Subsequent to formation of the first and second series of filter elements, the lenticular configuration is reconstituted as a continuous, smooth surface. If the lenticules comprise a separate stratum temporarily affixed to the surface of the support on which the color screen is formed, that separate stratum may be stripped from the support. Where the lenticules are integral with the film base or support and have been provided by pressure and/or solvent deformation of the base, a continuous smooth surface may be reconstituted by application of a suitable solvent to release the deformation pressures produced during the manufacturing of the lenticular film base; if desired, for example, for optical transmission purposes, the reconstituted surface may be polished, for example, by surface contact with an appropriate rotating polishing cylinder or drum, to provide the desired optical characteristics to the film base surfaces.

The external surface of the color screen is preferably overcoated with an alkali resistant protective polymeric composition, such as cellulose acetate butyrate, polyvinyl butyral, polyvinylidene chloride, and the like, to protect the screen filter dyes from attack by the diffusion transfer processing composition used to process the film. The other layers of the film may then be coated over this protective layer.

Suitable apparatus for effecting the described exposure of the lenticular film is disclosed, for example, in U.S. Pat. No. 3,318,220.

The transparent support or film base employed may comprise any of the known types of transparent photographically useful rigid or flexible supports, for example, glass, polymeric films of both the synthetic type and those derived from naturally occurring products, etc. Expecially suitable film bases comprise polyesters such as the polymeric films derived from ethylene glycol and terephthalic acid and commercially available under such tradenames as Mylar and Estar; and polymeric cellulose derivatives such as cellulose triacetate or cellulose acetate butyrate.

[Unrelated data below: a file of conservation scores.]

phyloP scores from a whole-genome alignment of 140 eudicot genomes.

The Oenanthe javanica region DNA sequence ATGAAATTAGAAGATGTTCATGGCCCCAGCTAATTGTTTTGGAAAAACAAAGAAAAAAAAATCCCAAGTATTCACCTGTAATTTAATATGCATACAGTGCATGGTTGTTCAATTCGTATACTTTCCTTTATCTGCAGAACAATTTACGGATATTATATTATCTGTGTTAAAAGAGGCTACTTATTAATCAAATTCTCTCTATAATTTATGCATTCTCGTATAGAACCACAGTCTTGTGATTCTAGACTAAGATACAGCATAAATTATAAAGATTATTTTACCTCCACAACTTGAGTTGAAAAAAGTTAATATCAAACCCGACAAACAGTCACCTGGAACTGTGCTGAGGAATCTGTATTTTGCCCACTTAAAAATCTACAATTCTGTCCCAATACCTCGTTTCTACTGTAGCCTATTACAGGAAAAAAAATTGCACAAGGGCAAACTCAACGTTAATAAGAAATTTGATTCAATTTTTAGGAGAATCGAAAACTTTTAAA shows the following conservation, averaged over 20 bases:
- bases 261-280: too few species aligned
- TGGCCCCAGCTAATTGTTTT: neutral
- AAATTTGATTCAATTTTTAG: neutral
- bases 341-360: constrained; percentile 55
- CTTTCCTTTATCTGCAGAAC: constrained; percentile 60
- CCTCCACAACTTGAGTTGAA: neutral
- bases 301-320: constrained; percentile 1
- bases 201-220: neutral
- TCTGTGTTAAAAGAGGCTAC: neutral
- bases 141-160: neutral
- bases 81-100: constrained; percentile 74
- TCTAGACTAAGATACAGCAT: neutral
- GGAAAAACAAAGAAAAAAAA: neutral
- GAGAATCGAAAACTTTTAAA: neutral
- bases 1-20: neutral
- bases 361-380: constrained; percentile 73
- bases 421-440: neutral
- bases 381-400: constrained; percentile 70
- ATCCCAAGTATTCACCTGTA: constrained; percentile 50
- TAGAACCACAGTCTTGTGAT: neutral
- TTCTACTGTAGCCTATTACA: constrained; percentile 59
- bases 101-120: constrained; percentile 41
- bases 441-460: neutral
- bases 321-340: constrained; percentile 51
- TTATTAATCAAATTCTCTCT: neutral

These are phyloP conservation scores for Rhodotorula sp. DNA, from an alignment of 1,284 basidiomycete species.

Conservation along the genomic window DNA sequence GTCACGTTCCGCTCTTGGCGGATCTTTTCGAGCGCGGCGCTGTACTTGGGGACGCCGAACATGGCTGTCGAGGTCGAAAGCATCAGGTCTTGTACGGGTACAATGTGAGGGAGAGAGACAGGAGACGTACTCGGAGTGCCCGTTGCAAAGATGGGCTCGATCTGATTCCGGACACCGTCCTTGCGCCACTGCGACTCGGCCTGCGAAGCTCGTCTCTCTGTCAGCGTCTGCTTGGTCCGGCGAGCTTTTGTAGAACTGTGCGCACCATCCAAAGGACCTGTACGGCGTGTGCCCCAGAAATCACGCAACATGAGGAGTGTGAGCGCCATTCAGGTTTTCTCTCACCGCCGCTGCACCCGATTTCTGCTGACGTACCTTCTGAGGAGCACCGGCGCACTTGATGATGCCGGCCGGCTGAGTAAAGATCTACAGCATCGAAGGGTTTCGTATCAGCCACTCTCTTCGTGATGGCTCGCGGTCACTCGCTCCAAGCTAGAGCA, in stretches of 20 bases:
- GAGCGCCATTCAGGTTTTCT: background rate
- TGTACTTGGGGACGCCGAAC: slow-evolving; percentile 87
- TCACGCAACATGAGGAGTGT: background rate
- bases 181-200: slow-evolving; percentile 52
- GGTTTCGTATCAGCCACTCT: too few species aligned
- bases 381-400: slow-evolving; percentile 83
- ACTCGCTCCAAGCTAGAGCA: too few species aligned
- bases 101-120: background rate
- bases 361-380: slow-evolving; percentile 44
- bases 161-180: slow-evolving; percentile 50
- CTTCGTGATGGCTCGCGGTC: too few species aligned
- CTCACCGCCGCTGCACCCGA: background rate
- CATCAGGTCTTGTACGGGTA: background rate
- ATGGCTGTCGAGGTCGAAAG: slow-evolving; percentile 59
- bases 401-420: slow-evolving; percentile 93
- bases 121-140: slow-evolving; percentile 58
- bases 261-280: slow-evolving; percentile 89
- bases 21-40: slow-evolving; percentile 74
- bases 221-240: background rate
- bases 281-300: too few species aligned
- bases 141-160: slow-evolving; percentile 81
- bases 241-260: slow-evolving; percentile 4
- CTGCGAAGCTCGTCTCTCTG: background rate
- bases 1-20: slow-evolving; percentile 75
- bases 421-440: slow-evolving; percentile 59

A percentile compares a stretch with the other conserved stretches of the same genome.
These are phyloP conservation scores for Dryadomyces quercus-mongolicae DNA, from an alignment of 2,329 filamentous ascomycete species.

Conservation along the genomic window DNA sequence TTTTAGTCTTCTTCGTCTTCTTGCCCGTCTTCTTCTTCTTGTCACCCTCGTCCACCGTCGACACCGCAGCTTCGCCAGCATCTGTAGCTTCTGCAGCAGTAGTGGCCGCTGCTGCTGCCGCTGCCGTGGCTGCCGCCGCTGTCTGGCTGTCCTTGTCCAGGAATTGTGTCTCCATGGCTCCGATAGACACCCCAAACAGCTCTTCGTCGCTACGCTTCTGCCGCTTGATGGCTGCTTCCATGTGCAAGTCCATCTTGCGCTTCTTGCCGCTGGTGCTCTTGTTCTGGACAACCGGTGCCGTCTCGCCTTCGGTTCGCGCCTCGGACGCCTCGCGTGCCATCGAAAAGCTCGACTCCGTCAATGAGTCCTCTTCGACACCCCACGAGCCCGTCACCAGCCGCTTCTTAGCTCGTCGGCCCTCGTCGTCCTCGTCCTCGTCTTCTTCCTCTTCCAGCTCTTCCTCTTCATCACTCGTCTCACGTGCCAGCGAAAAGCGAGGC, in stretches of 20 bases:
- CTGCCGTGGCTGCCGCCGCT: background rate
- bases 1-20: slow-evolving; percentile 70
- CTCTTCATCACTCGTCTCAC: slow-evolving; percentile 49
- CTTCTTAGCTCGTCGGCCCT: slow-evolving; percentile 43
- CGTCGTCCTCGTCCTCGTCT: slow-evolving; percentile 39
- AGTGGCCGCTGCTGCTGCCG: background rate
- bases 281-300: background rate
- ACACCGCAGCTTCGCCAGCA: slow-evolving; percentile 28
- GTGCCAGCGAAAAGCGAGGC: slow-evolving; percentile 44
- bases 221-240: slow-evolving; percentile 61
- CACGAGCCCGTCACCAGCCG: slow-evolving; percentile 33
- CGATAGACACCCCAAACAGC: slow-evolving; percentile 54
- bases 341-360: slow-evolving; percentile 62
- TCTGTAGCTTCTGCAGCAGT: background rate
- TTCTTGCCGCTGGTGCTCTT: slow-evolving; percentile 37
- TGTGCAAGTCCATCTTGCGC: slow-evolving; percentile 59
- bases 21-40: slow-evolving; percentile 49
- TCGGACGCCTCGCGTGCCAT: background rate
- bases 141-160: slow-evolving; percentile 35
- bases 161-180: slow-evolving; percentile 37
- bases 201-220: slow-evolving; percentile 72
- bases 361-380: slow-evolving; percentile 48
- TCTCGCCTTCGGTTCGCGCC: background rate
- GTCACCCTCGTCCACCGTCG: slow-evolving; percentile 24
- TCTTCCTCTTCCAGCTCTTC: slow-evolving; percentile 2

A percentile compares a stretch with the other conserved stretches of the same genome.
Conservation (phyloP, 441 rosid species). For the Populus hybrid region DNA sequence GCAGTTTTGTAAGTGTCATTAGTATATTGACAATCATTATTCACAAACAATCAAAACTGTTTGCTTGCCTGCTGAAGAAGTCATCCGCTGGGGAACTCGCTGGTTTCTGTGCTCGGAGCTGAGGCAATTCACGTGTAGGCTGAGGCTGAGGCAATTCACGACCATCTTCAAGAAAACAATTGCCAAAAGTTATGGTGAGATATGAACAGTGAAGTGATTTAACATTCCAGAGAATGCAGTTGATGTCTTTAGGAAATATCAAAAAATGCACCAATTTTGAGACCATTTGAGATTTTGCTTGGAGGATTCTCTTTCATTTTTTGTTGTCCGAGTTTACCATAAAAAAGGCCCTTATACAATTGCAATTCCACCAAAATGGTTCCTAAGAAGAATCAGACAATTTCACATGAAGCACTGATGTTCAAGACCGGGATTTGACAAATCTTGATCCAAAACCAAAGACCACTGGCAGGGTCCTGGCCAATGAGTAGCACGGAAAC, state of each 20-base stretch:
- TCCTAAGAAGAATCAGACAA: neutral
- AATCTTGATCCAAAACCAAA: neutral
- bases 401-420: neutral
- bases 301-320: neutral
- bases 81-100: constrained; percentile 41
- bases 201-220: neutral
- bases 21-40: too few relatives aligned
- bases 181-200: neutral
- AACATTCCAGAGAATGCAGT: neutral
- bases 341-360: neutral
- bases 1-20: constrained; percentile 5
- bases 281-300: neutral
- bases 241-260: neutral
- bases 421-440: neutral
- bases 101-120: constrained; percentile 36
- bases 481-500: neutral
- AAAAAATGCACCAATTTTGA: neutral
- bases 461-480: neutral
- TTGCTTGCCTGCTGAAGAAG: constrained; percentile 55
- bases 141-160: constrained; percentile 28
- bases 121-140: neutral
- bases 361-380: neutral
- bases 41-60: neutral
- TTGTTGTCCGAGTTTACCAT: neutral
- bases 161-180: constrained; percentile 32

The preferred image-receiving layer, as noted above, is very thin and includes one or more silver precipitating agents to provide a vigorous silver precipitating system adapted to provide high covering power silver transfer images. This layer is preferably positioned between the silver halide emulsion layer and the additive color screen, but it is within the scope of this invention to position the silver halide emulsion layer between the image-receiving layer and the additive color screen. The image-receiving layer should exhibit little or no swelling during processing, thereby aiding in forming a compact silver deposit providing a high covering power silver transfer image and minimizing lateral diffusion of the transferring soluble silver complex, thereby increasing image resolution and maximizing color separation and saturation. A number of suitable binder or carrier materials for the silver precipitating agents are known in the art. A particularly useful image-receiving layer comprises a stratum of deacetylated chitin containing a silver precipitating agent; image-receiving layers of this type are described in detail in U.S. Pat. No. 3,087,815 issued Apr. 30, 1963 to William H. Ryan and Elizabeth L. Yankowski, and the disclosure of said patent is incorporated herein by reference.

It is also advantageous to limit the swelling of the silver halide emulsion layer to further assits in minimizing lateral diffusion of soluble complex and thus increase image resolution and color resolution and saturation. Suitable hardening and/or cross-linking agents are well-known in the photographic art. The film unit also may advantageously include an anti-static agent or coating. Wetting agents may be used in accordance with conventional practices.